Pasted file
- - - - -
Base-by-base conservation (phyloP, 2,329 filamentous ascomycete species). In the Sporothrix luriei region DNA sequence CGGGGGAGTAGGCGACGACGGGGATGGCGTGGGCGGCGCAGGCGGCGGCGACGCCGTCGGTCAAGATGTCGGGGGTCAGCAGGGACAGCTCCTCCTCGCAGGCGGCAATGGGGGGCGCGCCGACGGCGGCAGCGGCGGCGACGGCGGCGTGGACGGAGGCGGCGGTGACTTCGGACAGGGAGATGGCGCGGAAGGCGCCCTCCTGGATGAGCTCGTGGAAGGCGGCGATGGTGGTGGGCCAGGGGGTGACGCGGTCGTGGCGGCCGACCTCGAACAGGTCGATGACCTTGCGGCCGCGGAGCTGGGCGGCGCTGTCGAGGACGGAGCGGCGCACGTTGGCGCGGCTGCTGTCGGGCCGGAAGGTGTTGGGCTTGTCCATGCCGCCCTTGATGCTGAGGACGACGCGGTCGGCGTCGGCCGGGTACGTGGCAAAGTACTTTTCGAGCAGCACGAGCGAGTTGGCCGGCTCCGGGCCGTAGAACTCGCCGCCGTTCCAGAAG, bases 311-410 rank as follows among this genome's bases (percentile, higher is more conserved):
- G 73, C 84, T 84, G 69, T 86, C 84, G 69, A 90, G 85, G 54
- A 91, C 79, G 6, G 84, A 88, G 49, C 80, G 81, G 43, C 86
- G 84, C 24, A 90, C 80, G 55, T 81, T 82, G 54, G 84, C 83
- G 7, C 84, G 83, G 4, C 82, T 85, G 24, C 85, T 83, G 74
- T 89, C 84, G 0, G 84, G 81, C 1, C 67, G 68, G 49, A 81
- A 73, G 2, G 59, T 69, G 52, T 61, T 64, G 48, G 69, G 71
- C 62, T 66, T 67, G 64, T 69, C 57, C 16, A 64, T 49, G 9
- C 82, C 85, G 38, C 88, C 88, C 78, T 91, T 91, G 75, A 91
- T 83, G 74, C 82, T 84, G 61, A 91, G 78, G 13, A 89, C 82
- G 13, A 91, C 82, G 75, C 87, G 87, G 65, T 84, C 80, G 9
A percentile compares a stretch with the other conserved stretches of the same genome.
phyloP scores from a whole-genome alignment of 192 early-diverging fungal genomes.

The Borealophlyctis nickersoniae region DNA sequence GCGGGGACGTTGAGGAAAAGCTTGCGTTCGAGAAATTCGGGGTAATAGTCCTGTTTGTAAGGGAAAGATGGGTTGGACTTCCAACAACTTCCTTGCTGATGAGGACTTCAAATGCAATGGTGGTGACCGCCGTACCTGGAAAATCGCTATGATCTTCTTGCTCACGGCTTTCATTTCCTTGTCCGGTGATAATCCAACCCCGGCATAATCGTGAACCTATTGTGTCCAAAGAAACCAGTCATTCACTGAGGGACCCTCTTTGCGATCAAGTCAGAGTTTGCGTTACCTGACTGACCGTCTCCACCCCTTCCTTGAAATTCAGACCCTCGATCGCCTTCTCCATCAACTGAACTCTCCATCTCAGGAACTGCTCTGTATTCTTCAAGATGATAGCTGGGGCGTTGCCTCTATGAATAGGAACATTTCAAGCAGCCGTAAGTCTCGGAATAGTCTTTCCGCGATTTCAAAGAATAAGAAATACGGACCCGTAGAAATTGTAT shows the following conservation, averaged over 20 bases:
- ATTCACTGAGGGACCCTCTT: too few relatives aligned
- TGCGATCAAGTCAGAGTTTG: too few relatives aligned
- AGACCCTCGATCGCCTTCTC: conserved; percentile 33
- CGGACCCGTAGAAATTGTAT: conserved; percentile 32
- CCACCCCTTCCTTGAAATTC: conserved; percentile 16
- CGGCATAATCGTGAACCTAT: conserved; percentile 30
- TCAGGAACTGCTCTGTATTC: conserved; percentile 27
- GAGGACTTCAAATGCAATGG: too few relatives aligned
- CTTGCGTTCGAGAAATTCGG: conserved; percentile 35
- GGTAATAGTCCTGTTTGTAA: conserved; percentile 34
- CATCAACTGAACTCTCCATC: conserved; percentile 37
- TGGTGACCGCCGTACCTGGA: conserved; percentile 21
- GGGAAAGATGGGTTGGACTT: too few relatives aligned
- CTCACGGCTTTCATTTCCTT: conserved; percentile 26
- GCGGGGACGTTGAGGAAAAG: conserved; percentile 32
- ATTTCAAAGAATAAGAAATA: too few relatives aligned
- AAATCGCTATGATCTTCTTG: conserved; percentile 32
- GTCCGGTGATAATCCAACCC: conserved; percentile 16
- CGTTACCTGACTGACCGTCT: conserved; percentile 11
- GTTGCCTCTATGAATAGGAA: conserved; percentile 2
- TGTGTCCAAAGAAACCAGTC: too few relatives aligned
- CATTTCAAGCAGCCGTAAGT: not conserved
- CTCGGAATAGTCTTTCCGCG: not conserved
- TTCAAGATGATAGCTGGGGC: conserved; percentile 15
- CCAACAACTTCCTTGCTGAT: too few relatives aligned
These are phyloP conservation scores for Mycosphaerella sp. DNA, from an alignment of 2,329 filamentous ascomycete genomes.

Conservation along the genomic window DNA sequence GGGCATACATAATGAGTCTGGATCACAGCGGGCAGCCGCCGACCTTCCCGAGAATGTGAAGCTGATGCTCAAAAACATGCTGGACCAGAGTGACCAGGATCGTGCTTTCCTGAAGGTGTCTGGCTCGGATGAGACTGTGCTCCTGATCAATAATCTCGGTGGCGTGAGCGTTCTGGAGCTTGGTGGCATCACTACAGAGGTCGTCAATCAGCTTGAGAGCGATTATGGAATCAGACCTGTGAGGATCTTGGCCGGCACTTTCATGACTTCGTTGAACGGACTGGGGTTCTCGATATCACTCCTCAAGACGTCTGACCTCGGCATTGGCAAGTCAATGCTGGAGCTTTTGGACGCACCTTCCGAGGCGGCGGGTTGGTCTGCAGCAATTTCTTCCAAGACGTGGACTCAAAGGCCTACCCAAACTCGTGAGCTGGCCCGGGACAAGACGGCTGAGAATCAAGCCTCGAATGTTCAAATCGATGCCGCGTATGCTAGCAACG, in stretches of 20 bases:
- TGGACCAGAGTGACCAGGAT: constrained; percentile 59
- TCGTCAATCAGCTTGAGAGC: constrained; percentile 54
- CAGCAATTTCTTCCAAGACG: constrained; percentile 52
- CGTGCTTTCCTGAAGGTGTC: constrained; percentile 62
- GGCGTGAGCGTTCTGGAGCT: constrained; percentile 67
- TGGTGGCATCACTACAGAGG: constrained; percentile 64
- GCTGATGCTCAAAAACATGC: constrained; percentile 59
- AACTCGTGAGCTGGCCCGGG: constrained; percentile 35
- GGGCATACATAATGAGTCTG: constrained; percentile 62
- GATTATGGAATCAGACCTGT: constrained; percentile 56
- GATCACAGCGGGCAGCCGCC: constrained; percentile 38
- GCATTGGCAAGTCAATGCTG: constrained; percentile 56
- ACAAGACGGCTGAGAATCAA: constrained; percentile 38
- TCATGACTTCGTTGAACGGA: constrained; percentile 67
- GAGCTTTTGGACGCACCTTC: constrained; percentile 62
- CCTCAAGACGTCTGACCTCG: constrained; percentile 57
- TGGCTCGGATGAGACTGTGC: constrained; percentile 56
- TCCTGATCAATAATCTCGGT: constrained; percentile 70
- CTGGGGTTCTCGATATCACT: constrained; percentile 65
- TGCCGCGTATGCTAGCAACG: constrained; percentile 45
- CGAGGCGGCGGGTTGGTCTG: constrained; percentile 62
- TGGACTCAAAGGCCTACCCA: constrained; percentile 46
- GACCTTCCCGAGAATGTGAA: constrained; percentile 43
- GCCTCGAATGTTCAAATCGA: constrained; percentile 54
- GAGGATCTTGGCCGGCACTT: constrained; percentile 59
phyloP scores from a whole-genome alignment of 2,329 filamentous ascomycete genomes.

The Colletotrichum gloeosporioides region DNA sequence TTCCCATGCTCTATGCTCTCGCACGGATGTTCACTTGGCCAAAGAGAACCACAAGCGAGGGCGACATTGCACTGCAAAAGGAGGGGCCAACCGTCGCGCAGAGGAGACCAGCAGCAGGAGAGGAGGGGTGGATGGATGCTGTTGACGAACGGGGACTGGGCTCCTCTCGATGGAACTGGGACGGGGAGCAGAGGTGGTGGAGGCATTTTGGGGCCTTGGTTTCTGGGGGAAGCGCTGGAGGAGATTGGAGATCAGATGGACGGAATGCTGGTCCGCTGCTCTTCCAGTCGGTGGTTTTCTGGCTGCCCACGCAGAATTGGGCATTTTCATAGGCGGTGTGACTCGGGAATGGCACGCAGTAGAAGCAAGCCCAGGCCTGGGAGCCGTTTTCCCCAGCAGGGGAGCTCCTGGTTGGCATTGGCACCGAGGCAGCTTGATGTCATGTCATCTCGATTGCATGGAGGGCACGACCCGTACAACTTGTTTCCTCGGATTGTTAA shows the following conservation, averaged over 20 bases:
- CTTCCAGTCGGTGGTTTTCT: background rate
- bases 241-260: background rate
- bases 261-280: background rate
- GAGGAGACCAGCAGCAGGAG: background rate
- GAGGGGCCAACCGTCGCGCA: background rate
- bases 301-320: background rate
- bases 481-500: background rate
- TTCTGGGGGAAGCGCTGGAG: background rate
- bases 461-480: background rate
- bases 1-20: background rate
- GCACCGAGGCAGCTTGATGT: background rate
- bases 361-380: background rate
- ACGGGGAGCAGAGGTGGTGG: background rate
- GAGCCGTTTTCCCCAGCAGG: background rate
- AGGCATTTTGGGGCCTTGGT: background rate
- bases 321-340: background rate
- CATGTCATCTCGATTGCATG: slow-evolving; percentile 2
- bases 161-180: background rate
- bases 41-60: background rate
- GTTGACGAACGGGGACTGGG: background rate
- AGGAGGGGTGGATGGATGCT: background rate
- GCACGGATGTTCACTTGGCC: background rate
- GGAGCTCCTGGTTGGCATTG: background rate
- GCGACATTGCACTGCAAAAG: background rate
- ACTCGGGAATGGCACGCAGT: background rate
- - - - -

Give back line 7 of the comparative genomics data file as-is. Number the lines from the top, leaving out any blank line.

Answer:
- A 73, G 2, G 59, T 69, G 52, T 61, T 64, G 48, G 69, G 71